Active Flow Control opens up major opportunities for increasing the efficient utilization of wind power.

The development of a turbine providing increased performance efficiencies at lower wind speeds and with significantly reduced noise levels will enable the positioning of wind turbines also in built-up areas.

The development of a turbine providing increased performance efficiencies at lower wind speeds and with significantly reduced noise levels will enable the positioning of wind turbines also in built-up areas.

“Wind is one of the cleanest sources of natural energy provided by nature,” says Professor Avi Seifert of the Tel Aviv University School of Mechanical Engineering.


Wind energy is closely related to solar energy since winds are created by the solar heating of the atmosphere. Current technology for producing power from wind is not as effective as it could be, as wind turbines work efficiently only within a certain range of wind speeds. This shortcoming limits the efficient functioning of the units and also poses serious limitations on where they can be placed. Professors Seifert. Miloh and Kribus are working on the development of a wind turbine that will be capable of working efficiently at much lower speeds. This technology, known as Active Flow Control, has been in development at the Tel Aviv University’s Meadow Aerodynamics Laboratory for over two decades and, as Seifert explains, “is able to alter the air flow at the turbine blade surface with a small input of energy in the right place and at the right time, producing an increase in overall performance.” When working at maximum efficiencies, wind turbines using Active Flow Control technology could be placed in areas of lower wind speeds, thus opening up a wider range of possibilities and opportunities for the use of wind power.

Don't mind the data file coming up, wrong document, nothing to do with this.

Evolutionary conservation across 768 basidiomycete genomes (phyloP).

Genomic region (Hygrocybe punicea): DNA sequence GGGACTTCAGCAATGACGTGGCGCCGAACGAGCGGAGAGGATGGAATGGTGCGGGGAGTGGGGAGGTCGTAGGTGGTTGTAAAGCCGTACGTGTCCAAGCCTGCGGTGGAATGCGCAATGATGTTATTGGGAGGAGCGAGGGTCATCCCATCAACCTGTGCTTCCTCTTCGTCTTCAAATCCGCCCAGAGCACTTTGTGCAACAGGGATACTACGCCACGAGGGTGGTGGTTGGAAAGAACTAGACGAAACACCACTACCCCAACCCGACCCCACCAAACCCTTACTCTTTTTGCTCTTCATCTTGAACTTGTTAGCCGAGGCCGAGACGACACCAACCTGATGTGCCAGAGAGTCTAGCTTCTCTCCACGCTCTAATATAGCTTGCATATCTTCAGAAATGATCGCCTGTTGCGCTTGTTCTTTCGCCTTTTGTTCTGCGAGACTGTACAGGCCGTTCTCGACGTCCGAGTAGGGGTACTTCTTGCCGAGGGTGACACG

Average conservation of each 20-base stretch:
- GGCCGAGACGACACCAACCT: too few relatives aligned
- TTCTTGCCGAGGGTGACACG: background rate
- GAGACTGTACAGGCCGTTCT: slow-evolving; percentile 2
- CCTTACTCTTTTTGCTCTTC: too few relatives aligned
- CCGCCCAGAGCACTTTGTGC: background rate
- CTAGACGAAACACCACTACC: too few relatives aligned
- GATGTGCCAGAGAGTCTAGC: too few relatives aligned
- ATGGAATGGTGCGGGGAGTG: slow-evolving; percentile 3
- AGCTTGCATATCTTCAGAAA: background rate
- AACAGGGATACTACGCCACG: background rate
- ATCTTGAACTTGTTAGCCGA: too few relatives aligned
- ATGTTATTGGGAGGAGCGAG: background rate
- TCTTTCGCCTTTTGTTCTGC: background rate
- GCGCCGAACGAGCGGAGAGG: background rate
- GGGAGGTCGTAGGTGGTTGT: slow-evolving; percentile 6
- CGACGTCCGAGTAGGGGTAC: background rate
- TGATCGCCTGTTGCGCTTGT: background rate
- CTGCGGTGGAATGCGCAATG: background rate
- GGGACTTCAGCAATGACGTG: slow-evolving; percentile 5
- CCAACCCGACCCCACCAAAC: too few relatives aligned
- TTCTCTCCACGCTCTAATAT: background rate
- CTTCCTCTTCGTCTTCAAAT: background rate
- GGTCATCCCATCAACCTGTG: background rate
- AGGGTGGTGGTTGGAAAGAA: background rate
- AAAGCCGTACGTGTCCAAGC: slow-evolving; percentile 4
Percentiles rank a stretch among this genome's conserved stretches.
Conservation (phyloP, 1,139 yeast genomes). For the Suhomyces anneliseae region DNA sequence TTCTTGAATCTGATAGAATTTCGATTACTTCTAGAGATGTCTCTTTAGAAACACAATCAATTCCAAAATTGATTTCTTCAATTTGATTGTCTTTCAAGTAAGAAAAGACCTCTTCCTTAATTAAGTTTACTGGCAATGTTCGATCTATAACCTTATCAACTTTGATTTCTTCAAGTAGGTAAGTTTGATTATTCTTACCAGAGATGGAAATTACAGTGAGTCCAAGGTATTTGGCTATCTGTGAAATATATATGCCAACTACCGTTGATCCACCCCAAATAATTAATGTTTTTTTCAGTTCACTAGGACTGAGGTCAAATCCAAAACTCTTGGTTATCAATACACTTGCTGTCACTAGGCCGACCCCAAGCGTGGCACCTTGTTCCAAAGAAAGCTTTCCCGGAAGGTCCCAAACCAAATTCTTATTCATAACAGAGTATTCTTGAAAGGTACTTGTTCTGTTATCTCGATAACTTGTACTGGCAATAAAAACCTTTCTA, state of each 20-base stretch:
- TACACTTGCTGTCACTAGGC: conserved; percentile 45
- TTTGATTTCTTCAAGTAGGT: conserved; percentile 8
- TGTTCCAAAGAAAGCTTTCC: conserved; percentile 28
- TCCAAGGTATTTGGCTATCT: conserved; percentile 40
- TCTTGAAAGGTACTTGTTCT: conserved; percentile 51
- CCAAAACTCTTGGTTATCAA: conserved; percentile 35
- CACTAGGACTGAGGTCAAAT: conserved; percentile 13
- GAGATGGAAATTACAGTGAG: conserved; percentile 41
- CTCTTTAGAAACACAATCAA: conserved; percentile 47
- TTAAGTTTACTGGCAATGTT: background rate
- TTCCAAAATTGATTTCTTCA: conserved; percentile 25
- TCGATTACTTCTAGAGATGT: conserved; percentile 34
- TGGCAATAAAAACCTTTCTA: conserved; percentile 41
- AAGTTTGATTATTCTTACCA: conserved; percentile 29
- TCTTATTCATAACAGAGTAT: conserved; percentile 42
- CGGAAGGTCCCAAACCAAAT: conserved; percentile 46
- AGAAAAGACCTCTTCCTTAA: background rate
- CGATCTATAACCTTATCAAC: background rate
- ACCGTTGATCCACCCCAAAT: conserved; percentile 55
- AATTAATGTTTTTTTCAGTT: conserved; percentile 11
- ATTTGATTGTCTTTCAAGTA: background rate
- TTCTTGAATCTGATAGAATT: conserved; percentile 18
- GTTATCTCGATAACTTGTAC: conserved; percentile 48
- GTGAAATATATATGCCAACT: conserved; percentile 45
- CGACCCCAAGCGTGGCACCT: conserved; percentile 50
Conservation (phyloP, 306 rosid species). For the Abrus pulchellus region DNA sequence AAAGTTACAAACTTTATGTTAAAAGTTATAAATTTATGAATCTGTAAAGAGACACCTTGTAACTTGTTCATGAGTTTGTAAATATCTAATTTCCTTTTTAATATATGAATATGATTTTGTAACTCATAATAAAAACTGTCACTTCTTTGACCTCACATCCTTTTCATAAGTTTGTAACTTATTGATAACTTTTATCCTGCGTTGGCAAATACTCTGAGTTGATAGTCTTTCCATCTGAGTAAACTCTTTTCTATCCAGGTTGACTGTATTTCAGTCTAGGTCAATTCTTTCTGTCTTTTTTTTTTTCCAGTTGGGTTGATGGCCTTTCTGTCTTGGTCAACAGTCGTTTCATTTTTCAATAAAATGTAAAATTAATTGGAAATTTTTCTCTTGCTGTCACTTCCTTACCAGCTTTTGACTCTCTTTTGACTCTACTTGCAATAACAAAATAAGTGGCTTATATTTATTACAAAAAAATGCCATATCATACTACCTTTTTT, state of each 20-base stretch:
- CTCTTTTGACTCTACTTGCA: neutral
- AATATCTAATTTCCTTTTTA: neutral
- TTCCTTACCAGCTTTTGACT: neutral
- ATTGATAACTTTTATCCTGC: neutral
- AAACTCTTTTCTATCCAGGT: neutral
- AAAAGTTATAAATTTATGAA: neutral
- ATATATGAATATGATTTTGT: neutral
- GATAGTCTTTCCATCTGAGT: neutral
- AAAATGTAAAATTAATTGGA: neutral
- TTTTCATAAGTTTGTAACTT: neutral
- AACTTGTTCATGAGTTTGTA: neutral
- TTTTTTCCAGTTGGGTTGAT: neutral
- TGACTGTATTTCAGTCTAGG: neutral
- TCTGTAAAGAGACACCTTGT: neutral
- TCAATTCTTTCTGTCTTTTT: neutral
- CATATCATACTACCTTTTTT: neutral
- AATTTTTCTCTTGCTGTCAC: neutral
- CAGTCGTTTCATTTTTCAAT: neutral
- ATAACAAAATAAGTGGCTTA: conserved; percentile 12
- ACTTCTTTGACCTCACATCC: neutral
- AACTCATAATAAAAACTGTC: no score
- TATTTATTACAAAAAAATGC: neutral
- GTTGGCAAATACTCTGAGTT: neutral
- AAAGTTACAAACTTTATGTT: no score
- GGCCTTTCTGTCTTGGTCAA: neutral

Another drawback is the high levels of noise produced by existing turbines, making it almost impossible to place wind turbines in or near residential areas. Seifert, in collaboration with Professor Tuvia Miloh of the School of Mechanical Engineering, their PhD student Oksana Stalnov and another scholar Dr. Thorsten Lutz at the University of Stuttgart, Germany, are working on reducing the noise levels of wind turbines using Active Flow Control. This would allow for turbines to be placed in and around built-up areas without causing a disturbance.


Seifert sees wind as a clean source of energy with enormous potential, untapped in many places as in Israel. “With increased levels of efficiency, wind turbines could be smaller in size, quieter and more flexible, allowing them to be placed closer to homes. This would significantly increase our ability to harness energy from wind,” Seifert concludes.


Another major area of application for the Active Flow Control technology, under development at Prof. Seifert’s laboratory, is reducing the aerodynamic drag (resistance) of large trucks driving at high speeds on the freeways, thereby significantly improving their fuel efficiency.


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